You are in-house counsel at Acmes subsidiary in Russia and have a disagreement with a business manager over the legality of certain payments that are being made to the local government authorities in connection with some needed approvals. You are concerned that these payments might be considered to be illegal bribes under local law and may also raise problems under the U.S. Foreign Corrupt Practices Act (see Chapter Six, pp. 42043), but your business manager argues that these are lawful administrative fees and that this is a gray area as all of Acmes competitors are paying them. You have a meeting with the business manager and lay out the five reasons you think that the payments are illegal, but the manager says, Okay, youve done your job by laying out the risks for me. Im willing to take the risks so lets make the payments. As you are quite opposed to the payments, you then suggest that the company get an opinion letter from an outside local counsel. You can see that the business manager is irritated with you (and you worry momentarily about your annual review from the manager), but the manager finally agrees to abide by the opinion letter of the local lawyers. You hire one of a number of newly established local Russian law firms specializing in foreign investment and you explain your position and the position of the business manager on the payments. One week later, you get an opinion letter signed by the local firm stating that, under local law, it is absolutely clear that the payments are illegal, and listing the five reasons that you stated. You also get a bill for $15,000 and a letter with a long list of other areas in which the law firm is eager to help you. Do you give the opinion letter to the business manager? How would you suggest getting an opinion letter from outside counsel in this situation? What cautions about dealing with outside law firms does this episode suggest?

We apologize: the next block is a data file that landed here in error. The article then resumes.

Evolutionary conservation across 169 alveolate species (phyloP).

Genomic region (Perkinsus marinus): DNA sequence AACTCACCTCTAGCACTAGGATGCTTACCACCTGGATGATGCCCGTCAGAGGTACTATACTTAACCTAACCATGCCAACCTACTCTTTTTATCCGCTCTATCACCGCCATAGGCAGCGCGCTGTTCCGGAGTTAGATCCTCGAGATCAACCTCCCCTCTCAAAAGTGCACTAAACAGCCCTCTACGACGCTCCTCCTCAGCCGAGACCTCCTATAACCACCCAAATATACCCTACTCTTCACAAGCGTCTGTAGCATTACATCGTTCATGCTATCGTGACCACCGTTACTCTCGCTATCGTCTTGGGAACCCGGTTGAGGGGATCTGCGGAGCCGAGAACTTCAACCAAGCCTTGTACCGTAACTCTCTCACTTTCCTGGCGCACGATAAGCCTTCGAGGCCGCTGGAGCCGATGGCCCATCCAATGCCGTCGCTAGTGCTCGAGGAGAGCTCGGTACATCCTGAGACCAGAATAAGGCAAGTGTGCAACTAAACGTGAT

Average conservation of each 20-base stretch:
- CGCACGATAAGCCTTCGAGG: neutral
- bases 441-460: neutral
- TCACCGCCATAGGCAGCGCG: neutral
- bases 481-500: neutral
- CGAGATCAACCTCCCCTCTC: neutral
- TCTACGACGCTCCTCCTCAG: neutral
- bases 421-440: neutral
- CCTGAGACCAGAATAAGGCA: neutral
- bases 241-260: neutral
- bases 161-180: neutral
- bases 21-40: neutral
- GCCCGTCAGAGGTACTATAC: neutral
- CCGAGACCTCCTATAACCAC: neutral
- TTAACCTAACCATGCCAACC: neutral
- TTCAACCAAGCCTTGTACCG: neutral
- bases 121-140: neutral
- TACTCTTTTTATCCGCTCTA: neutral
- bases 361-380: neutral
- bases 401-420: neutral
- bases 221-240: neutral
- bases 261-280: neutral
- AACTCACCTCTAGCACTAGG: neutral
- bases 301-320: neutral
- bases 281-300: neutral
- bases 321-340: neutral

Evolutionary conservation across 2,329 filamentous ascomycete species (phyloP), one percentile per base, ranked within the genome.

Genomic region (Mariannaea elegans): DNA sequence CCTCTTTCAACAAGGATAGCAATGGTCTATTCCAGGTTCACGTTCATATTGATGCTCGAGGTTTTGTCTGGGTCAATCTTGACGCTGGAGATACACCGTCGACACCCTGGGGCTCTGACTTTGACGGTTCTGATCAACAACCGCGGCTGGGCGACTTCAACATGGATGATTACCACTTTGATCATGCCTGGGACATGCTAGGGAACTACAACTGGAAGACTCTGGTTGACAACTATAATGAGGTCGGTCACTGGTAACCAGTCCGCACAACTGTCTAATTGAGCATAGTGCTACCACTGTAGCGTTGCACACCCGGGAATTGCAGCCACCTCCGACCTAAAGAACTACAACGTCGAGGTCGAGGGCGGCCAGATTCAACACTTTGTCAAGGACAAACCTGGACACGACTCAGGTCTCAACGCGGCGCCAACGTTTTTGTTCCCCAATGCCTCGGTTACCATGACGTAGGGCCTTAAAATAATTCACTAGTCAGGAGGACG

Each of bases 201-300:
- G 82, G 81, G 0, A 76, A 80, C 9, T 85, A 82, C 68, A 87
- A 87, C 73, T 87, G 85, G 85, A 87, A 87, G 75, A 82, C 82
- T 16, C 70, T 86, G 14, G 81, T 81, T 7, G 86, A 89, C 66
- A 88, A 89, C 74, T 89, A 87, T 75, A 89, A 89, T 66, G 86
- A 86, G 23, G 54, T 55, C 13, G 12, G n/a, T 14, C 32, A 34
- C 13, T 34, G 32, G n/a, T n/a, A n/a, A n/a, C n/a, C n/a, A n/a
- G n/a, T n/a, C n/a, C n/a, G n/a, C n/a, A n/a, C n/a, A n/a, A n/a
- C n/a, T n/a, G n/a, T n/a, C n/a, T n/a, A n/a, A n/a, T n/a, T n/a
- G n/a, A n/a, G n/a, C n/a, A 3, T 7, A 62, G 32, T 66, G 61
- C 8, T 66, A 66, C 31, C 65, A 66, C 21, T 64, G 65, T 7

In an age where people, goods, services, capital, and technology now routinely cross national boundaries, issues of differences and clashes in culture that affect IBTs have also become more common. By culture, we refer to the values and norms shared by a group and the groups economic, social, political, and religious institutions. Although consideration of cultural issues may not have been traditionally considered part of the work of an international transactions lawyer, a lawyer who ignores cultural issues in an IBT today does so at his or her own peril. Cultural differences between countries have a direct impact on particular IBTs in two ways. First, cultural issues should be part of the background business case for a private transaction, but unlike economic, legal, and marketing issues (all part of traditional business and legal analysis), cultural issues may be ignored to the detriment of the transaction. For example, when the Walt Disney Company bought a tract of land near Paris to construct Disneyland Paris, Disneys management team in the United States assumed that the promise of jobs and economic development would result in widespread local support for the new theme park. Instead, the local populace valued its traditional rural lifestyle over economic development and offered spirited resistance to the Disney project, much to the surprise of Disneys management. In addition, a Disney theme park had been a spectacular success in Japan, but the Japanese were far more receptive to U.S. culture than many of the French who, if anything, were lukewarm toward American culture. Although these were important considerations, the experienced business and legal officials at Disney never considered the cultural factors. See Jeanne M. Brett, Negotiating Globally 8 (2001). One explanation for the failure of the Disney officials to fully consider the cultural factors is that these factors are not present in the United States, the business environment to which Disney officials were accustomed, and so were ignored in the companys initial forays into the international market. A second way that differences in culture can affect IBTs is in negotiating styles. Lawyers are often called on by their clients to negotiate across cultures: A lawyer might negotiate a sales contract with a German buyer and a joint venture with a Brazilian partner for the same client. Understanding differences in negotiating styles can be advantageous to the lawyer or business executive. Failure to understand cultural differences might result in value being left on the table, that is, in a deal where both parties are not as well off as they could be if barriers in culture and negotiating styles could be overcome. Cross-cultural negotiation skills have become highly sought after in the modern age as we have acquired a better understanding of cultural differences. According to one view, there are certain prevalent cultural categories that are reflected in negotiation strategies and styles: individualism versus collectivism, egalitarianism versus hierarchy, and low-context versus high-context communications. See Brett, supra, at 1521. Most countries fall into these categories. Individualist cultures place the interests of the individual above those of the collective; hierarchical cultures, unlike egalitarian cultures, emphasize differentiated social status and deference to social superiors and associate social power with social status; negotiators from low-context-communications cultures emphasize direct, explicit exchanges, whereas those from high-contextcommunications cultures emphasize indirect exchanges that must be understood against a complex and unstated background of social values. See id. Negotiators from individualist, egalitarian, and low-context-communications cultures, such as the United States, use direct, confrontational styles, whereas negotiators from collectivist, hierarchical, and high-context-communications cultures, such as China, prefer to use indirect negotiation styles that avoid confrontation. Where there is a negotiation between persons with